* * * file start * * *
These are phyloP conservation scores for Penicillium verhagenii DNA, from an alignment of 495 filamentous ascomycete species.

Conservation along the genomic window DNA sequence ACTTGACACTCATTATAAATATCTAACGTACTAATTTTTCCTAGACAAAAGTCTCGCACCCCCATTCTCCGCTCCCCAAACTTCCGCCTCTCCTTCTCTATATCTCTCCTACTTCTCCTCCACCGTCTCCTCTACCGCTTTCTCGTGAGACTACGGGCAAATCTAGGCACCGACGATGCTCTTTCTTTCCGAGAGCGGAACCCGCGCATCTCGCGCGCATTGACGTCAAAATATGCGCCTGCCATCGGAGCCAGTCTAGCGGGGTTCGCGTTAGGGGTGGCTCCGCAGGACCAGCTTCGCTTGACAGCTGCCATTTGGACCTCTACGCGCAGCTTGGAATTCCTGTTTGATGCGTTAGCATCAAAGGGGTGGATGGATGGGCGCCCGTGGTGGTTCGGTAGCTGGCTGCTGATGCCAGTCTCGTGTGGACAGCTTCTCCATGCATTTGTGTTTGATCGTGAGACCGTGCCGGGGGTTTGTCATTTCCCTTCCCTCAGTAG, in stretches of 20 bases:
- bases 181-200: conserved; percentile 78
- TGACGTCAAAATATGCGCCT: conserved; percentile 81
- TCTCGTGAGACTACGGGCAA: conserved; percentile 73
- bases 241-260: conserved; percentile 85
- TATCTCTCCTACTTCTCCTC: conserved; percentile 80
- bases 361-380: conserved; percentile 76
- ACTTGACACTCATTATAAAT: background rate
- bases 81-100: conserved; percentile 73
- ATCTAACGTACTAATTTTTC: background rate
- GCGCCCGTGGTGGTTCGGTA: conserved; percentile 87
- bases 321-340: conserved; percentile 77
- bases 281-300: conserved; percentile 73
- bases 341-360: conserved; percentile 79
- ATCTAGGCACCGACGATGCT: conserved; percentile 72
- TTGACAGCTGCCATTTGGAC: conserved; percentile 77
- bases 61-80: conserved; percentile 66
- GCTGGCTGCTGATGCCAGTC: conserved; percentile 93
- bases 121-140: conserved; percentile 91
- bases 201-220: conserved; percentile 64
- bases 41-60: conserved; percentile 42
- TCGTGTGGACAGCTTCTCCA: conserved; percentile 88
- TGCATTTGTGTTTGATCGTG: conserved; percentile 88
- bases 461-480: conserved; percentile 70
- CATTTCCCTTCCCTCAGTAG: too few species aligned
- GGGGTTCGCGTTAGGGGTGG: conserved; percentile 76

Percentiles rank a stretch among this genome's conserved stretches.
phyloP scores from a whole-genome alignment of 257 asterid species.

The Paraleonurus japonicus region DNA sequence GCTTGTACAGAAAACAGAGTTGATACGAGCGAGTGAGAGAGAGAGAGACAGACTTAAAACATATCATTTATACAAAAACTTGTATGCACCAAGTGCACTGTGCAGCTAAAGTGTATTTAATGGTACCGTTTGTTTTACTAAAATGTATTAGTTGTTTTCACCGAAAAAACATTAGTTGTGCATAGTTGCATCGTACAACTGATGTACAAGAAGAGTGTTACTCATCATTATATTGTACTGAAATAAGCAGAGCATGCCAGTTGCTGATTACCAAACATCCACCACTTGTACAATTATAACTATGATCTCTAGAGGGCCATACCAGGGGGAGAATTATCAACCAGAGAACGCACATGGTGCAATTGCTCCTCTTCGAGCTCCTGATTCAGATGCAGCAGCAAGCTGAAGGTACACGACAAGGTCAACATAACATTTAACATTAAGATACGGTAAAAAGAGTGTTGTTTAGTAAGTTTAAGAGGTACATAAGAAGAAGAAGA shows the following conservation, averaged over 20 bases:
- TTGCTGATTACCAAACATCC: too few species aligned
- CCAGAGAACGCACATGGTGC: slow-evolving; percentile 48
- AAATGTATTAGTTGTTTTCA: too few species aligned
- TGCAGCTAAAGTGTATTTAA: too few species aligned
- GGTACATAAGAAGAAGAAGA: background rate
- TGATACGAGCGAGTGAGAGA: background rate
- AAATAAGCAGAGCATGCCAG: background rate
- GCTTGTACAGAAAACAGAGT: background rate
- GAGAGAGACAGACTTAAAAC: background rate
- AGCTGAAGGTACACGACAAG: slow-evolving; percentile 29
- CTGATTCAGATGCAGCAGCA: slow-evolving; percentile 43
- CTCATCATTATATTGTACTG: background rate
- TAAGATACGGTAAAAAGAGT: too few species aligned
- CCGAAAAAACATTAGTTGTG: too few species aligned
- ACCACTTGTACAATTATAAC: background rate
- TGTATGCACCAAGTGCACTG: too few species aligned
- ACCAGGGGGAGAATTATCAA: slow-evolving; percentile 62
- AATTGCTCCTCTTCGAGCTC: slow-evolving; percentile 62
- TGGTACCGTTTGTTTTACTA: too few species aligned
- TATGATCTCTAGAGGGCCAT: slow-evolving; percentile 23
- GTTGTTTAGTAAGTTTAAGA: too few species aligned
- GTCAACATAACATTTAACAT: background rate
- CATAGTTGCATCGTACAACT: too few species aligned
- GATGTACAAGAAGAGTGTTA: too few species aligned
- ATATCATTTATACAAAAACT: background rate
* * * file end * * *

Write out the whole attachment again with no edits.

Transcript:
These are phyloP conservation scores for Penicillium verhagenii DNA, from an alignment of 495 filamentous ascomycete species.

Conservation along the genomic window DNA sequence ACTTGACACTCATTATAAATATCTAACGTACTAATTTTTCCTAGACAAAAGTCTCGCACCCCCATTCTCCGCTCCCCAAACTTCCGCCTCTCCTTCTCTATATCTCTCCTACTTCTCCTCCACCGTCTCCTCTACCGCTTTCTCGTGAGACTACGGGCAAATCTAGGCACCGACGATGCTCTTTCTTTCCGAGAGCGGAACCCGCGCATCTCGCGCGCATTGACGTCAAAATATGCGCCTGCCATCGGAGCCAGTCTAGCGGGGTTCGCGTTAGGGGTGGCTCCGCAGGACCAGCTTCGCTTGACAGCTGCCATTTGGACCTCTACGCGCAGCTTGGAATTCCTGTTTGATGCGTTAGCATCAAAGGGGTGGATGGATGGGCGCCCGTGGTGGTTCGGTAGCTGGCTGCTGATGCCAGTCTCGTGTGGACAGCTTCTCCATGCATTTGTGTTTGATCGTGAGACCGTGCCGGGGGTTTGTCATTTCCCTTCCCTCAGTAG, in stretches of 20 bases:
- bases 181-200: conserved; percentile 78
- TGACGTCAAAATATGCGCCT: conserved; percentile 81
- TCTCGTGAGACTACGGGCAA: conserved; percentile 73
- bases 241-260: conserved; percentile 85
- TATCTCTCCTACTTCTCCTC: conserved; percentile 80
- bases 361-380: conserved; percentile 76
- ACTTGACACTCATTATAAAT: background rate
- bases 81-100: conserved; percentile 73
- ATCTAACGTACTAATTTTTC: background rate
- GCGCCCGTGGTGGTTCGGTA: conserved; percentile 87
- bases 321-340: conserved; percentile 77
- bases 281-300: conserved; percentile 73
- bases 341-360: conserved; percentile 79
- ATCTAGGCACCGACGATGCT: conserved; percentile 72
- TTGACAGCTGCCATTTGGAC: conserved; percentile 77
- bases 61-80: conserved; percentile 66
- GCTGGCTGCTGATGCCAGTC: conserved; percentile 93
- bases 121-140: conserved; percentile 91
- bases 201-220: conserved; percentile 64
- bases 41-60: conserved; percentile 42
- TCGTGTGGACAGCTTCTCCA: conserved; percentile 88
- TGCATTTGTGTTTGATCGTG: conserved; percentile 88
- bases 461-480: conserved; percentile 70
- CATTTCCCTTCCCTCAGTAG: too few species aligned
- GGGGTTCGCGTTAGGGGTGG: conserved; percentile 76

Percentiles rank a stretch among this genome's conserved stretches.
phyloP scores from a whole-genome alignment of 257 asterid species.

The Paraleonurus japonicus region DNA sequence GCTTGTACAGAAAACAGAGTTGATACGAGCGAGTGAGAGAGAGAGAGACAGACTTAAAACATATCATTTATACAAAAACTTGTATGCACCAAGTGCACTGTGCAGCTAAAGTGTATTTAATGGTACCGTTTGTTTTACTAAAATGTATTAGTTGTTTTCACCGAAAAAACATTAGTTGTGCATAGTTGCATCGTACAACTGATGTACAAGAAGAGTGTTACTCATCATTATATTGTACTGAAATAAGCAGAGCATGCCAGTTGCTGATTACCAAACATCCACCACTTGTACAATTATAACTATGATCTCTAGAGGGCCATACCAGGGGGAGAATTATCAACCAGAGAACGCACATGGTGCAATTGCTCCTCTTCGAGCTCCTGATTCAGATGCAGCAGCAAGCTGAAGGTACACGACAAGGTCAACATAACATTTAACATTAAGATACGGTAAAAAGAGTGTTGTTTAGTAAGTTTAAGAGGTACATAAGAAGAAGAAGA shows the following conservation, averaged over 20 bases:
- TTGCTGATTACCAAACATCC: too few species aligned
- CCAGAGAACGCACATGGTGC: slow-evolving; percentile 48
- AAATGTATTAGTTGTTTTCA: too few species aligned
- TGCAGCTAAAGTGTATTTAA: too few species aligned
- GGTACATAAGAAGAAGAAGA: background rate
- TGATACGAGCGAGTGAGAGA: background rate
- AAATAAGCAGAGCATGCCAG: background rate
- GCTTGTACAGAAAACAGAGT: background rate
- GAGAGAGACAGACTTAAAAC: background rate
- AGCTGAAGGTACACGACAAG: slow-evolving; percentile 29
- CTGATTCAGATGCAGCAGCA: slow-evolving; percentile 43
- CTCATCATTATATTGTACTG: background rate
- TAAGATACGGTAAAAAGAGT: too few species aligned
- CCGAAAAAACATTAGTTGTG: too few species aligned
- ACCACTTGTACAATTATAAC: background rate
- TGTATGCACCAAGTGCACTG: too few species aligned
- ACCAGGGGGAGAATTATCAA: slow-evolving; percentile 62
- AATTGCTCCTCTTCGAGCTC: slow-evolving; percentile 62
- TGGTACCGTTTGTTTTACTA: too few species aligned
- TATGATCTCTAGAGGGCCAT: slow-evolving; percentile 23
- GTTGTTTAGTAAGTTTAAGA: too few species aligned
- GTCAACATAACATTTAACAT: background rate
- CATAGTTGCATCGTACAACT: too few species aligned
- GATGTACAAGAAGAGTGTTA: too few species aligned
- ATATCATTTATACAAAAACT: background rate